Taiwan Semiconductor Manufacturing Co Ltd (TSMC), the world’s largest contract chipmaker, said on Monday a computer virus outbreak at the company was the result of a mutated WannaCry ransomware attack and it was back in full production.
The company said over the weekend a number of its computer systems fab (manufacturing) tools had been infected by a virus and that it expected a full recovery on Monday. It expected the incident to cause shipment delays.
TSMC, a supplier to Apple, initially said the impact of the attack on its third-quarter revenue would be 3 percent, but then revised this down to 2 percent and said neither its data manufacturing base nor its client information were affected.
The company’s CEO C.C. Wei said an “operational error” occurred when a new fab tool was not taken offline during installation and the virus quickly spread to over 10,000 machines in its factories across Taiwan.
“It’s impossible that humans would never make mistakes and we have changed the system to automatically detect (virus) and such a mistake would never be made again.”
He said he believed the virus was had not been created specifically to target TSMC and the company was not asked by anyone to pay a ransom.
Mark Li, an analyst at Sanford C. Bernstein, said in a report on Sunday that technology group Apple was one of the customers affected but a swift recovery in the fourth quarter should minimise the impact.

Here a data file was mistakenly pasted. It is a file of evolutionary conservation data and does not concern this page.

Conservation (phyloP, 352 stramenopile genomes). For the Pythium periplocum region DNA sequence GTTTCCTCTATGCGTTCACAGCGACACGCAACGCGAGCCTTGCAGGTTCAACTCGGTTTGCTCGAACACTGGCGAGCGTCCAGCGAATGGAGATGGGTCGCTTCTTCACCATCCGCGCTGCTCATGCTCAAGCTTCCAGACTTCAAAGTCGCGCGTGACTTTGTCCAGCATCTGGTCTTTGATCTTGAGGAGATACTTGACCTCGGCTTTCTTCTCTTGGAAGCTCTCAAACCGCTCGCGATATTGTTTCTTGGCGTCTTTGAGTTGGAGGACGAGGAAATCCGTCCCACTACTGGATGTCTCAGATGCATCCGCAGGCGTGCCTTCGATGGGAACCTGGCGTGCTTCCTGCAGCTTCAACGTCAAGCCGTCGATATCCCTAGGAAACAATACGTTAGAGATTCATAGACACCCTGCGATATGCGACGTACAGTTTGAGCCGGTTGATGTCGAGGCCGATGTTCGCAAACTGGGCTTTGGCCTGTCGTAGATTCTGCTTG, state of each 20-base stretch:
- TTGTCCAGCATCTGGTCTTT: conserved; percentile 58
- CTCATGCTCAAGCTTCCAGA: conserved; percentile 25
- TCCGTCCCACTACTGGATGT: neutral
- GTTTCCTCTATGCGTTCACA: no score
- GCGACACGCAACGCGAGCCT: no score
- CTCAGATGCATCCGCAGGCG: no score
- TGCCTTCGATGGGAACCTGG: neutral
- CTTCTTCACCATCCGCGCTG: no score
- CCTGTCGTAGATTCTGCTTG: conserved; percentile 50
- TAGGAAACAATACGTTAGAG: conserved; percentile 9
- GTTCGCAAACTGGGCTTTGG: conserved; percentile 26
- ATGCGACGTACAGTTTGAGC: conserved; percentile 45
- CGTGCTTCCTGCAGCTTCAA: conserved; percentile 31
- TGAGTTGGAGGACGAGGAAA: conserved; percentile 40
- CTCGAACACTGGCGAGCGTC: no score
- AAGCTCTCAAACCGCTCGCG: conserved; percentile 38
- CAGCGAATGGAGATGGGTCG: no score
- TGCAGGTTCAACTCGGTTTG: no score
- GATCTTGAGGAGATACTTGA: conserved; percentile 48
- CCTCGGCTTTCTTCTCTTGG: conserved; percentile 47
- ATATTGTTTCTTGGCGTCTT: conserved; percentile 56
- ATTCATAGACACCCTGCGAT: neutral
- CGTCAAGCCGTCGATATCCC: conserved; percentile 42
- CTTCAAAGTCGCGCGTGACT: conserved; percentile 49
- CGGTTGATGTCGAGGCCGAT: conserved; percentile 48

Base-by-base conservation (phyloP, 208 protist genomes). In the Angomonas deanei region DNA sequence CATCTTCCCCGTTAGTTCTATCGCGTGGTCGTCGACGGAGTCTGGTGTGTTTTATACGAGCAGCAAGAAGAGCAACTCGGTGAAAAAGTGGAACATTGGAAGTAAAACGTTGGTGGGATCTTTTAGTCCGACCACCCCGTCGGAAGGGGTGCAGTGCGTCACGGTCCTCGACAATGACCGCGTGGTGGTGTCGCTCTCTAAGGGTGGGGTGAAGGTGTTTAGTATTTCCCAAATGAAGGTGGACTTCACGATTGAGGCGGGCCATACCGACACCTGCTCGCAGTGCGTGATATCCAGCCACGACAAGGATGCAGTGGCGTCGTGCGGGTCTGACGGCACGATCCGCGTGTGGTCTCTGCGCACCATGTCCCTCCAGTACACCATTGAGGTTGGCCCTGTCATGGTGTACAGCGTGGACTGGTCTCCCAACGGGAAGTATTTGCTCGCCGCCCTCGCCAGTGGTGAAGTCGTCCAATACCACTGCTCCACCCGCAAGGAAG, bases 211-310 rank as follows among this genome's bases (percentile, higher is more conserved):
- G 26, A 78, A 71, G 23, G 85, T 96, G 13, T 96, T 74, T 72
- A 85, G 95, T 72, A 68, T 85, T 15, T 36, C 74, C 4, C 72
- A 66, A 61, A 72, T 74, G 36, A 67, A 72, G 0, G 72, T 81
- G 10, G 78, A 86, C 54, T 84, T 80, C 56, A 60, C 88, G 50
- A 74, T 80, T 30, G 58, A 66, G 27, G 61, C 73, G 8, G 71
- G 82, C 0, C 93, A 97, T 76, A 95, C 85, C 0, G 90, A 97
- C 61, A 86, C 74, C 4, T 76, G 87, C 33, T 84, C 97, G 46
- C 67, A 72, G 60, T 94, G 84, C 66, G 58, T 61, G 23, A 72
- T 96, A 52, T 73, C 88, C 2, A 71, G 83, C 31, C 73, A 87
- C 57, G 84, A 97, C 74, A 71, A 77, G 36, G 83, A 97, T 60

“Long-term, TSMC’s trustworthy image is somewhat tainted but it is hard to quantify the effect now,” Li said.
The company declined to comment on the impact on individual clients.
KGI Securities said in a report on Monday that while some of TSMC’s 12-inch wafer shipments would be delayed, the impact to the upcoming iPhone launch was limited because “the upstream supply chain usually prepares for these incidents and manufactures surplus chipsets during the initial ramp-up stage”.
Apple did not immediately respond to a Reuters request for comment.
TSMC has said it maintained its previous forecast of high single-digit revenue growth for 2018 as shipments delayed in the third quarter would recover in the fourth quarter.
TSMC shares closed down 0.6 percent at TWD 245.5 on Monday, compared with a 0.1 percent gain for the benchmark index.
Major tech companies in Taiwan, a crucial part of the global electronics supply chain, usually enter a busier period in the second half of the year ahead of tech gadget launches.
TSMC trimmed its annual revenue and capital spending estimates last month amid bleak demand from smartphone and cryptocurrency mining industries.